1. Stuff: Compulsive Hoarding and the Meaning of Things, by Randy O. Frost and Gail Steketee. If you drop the normative tone, and read the case studies for "how to" tips, this is a pretty good book.
2. El Monstruo: Dread and Redemption in Mexico City, by John Ross. This book evokes vivid memories of Mexico City. At first it feels like "gonzo journalism," but it ends up supplying more factual information than the initial tone suggests. There are few cities I love more.
3. Numbers Rule: The Vexing Mathematics of Democracy, from Plato to the Present, by George G. Szpiro. A history of social choice theory, with much more detail (yet still readable) than one is used to receiving on this topic. I liked this book very much, plus it has extensive coverage of Ramon Llull, who remains a very underrated thinker. Among his numerous achievements, he understood a significant chunk of Borda and even Arrow in the thirteenth century. The first chapter of the book is here.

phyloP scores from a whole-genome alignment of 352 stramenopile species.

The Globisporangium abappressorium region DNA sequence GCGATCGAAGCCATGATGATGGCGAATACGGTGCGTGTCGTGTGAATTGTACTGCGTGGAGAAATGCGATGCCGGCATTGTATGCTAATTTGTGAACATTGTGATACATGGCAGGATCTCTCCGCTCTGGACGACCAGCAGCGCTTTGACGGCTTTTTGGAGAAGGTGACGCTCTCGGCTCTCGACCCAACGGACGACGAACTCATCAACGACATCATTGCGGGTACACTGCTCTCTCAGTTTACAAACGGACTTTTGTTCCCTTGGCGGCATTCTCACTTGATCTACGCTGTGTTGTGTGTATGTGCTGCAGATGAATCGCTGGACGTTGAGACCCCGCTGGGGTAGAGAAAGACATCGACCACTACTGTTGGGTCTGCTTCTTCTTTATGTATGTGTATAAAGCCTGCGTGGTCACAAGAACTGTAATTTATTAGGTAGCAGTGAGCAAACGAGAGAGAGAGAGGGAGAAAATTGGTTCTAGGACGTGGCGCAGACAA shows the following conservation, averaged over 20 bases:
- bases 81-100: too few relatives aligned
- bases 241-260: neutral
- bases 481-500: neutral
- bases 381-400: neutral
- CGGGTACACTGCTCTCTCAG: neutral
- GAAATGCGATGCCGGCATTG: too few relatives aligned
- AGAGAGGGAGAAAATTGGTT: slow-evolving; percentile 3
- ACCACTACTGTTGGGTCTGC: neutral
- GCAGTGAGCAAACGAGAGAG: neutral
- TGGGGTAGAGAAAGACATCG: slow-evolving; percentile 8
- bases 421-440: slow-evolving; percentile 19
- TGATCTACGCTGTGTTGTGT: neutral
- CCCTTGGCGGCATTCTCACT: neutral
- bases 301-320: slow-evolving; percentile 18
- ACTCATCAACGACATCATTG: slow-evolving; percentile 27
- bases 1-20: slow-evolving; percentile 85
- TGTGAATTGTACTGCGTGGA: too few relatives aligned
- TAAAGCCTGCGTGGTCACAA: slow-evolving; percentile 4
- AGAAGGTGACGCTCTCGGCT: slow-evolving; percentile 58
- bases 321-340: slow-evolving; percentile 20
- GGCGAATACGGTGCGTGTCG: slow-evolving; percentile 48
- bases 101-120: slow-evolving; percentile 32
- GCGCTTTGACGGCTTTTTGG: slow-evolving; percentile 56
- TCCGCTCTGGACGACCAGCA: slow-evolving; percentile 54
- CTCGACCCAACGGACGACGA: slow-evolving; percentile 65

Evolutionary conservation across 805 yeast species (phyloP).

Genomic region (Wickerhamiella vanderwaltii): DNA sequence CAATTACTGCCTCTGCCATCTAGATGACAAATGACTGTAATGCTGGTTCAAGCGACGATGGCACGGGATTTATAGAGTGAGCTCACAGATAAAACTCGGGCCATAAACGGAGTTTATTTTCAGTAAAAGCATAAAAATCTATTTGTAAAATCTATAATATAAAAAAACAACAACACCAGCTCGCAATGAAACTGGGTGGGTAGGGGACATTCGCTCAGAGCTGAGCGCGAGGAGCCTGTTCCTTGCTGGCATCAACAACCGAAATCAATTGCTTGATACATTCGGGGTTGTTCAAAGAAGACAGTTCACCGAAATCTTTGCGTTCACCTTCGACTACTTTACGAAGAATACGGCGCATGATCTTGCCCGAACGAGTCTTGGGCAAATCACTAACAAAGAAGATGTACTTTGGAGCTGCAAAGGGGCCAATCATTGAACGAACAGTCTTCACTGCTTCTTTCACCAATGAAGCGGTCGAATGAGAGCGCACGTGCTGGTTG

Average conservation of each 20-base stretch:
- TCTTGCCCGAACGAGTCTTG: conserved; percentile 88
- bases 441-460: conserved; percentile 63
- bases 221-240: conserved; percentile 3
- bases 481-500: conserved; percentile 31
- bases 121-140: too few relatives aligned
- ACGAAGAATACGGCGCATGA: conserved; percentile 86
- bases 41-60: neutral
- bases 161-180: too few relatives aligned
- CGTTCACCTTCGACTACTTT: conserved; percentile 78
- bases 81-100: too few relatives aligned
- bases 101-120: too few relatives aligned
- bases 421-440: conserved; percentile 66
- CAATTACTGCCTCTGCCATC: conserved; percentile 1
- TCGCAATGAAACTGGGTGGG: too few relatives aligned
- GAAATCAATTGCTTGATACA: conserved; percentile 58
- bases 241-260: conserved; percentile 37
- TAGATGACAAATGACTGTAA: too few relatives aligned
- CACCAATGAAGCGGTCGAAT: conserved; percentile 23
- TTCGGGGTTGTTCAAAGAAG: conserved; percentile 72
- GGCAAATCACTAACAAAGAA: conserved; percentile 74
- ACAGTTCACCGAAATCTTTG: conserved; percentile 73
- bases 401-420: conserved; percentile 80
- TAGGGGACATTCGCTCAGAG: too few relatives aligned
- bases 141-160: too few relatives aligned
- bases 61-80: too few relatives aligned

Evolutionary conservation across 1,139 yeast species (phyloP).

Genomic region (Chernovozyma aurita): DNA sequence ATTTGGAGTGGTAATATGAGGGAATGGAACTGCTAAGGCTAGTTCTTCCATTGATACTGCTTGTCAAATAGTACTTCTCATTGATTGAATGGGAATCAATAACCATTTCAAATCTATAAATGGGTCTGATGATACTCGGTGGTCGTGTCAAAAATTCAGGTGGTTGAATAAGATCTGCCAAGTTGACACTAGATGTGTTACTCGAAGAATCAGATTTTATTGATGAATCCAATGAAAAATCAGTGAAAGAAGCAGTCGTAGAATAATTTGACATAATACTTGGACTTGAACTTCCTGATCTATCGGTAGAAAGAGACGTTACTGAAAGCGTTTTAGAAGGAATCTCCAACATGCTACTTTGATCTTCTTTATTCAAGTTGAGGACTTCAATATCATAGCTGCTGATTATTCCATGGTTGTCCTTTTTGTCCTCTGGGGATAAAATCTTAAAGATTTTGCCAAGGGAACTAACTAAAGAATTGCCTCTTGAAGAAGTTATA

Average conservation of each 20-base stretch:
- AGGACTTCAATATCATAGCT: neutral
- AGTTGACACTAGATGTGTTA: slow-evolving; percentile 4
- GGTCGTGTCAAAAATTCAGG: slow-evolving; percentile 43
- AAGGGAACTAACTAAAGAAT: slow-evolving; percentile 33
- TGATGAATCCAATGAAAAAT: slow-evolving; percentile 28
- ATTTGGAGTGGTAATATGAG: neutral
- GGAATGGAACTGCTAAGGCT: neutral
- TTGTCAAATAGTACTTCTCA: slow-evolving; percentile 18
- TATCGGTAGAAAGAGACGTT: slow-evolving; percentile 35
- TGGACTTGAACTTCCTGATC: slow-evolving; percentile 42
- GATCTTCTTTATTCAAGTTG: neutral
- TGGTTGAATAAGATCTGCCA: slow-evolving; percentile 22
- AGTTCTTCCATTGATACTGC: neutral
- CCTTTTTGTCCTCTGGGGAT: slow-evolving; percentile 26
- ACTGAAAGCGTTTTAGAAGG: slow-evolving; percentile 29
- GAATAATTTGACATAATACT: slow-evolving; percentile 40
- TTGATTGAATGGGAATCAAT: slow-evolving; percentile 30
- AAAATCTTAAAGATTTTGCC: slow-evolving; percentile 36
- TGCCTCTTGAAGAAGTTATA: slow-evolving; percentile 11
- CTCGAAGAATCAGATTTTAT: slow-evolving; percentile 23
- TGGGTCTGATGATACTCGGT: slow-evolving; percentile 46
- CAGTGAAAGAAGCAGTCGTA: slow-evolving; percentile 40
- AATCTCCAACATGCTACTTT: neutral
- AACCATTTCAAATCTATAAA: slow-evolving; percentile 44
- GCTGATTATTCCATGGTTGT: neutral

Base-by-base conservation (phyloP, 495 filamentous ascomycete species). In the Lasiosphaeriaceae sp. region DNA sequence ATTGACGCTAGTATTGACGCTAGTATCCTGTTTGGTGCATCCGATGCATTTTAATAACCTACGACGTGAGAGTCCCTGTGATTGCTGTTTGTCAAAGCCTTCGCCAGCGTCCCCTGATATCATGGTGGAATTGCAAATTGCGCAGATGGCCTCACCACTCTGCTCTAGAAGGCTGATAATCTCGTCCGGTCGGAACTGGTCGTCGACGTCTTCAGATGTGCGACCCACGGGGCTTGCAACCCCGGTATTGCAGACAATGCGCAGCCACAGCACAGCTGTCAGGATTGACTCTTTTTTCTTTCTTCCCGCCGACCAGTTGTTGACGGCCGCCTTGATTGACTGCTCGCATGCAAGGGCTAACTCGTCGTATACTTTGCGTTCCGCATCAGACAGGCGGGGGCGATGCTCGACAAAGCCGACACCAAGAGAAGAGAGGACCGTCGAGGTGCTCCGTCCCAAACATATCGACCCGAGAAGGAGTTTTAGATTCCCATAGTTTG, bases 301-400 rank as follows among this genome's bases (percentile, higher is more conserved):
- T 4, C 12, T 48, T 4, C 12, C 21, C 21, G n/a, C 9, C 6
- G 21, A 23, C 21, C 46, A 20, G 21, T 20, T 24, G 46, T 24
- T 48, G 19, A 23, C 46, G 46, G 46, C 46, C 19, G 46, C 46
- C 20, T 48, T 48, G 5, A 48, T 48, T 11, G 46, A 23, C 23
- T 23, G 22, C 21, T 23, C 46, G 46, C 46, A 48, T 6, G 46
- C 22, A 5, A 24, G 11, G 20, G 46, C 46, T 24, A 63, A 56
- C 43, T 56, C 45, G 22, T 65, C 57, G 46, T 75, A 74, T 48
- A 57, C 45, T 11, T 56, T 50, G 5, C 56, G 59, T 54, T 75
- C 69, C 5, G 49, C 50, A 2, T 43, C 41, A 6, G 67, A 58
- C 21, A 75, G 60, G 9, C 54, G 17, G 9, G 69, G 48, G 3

4. Social Security: A Fresh Look at Policy Alternatives, by Jagadeesh Gokhale. I've thumbed this one more than I have read it. The author argues that the U.S. social security system is much less solvent than is commonly thought. I could put ten more hours into this book and still it would be hard for me to judge that conclusion. Still, for the time being this appears to be the most fully realized treatment of its issues.
5. Insectopedia, by Hugh Raffles. There's one-quarter of a great book in here, provided you don't mind non-linear literary organization and welcome the notion of "hodgepodge."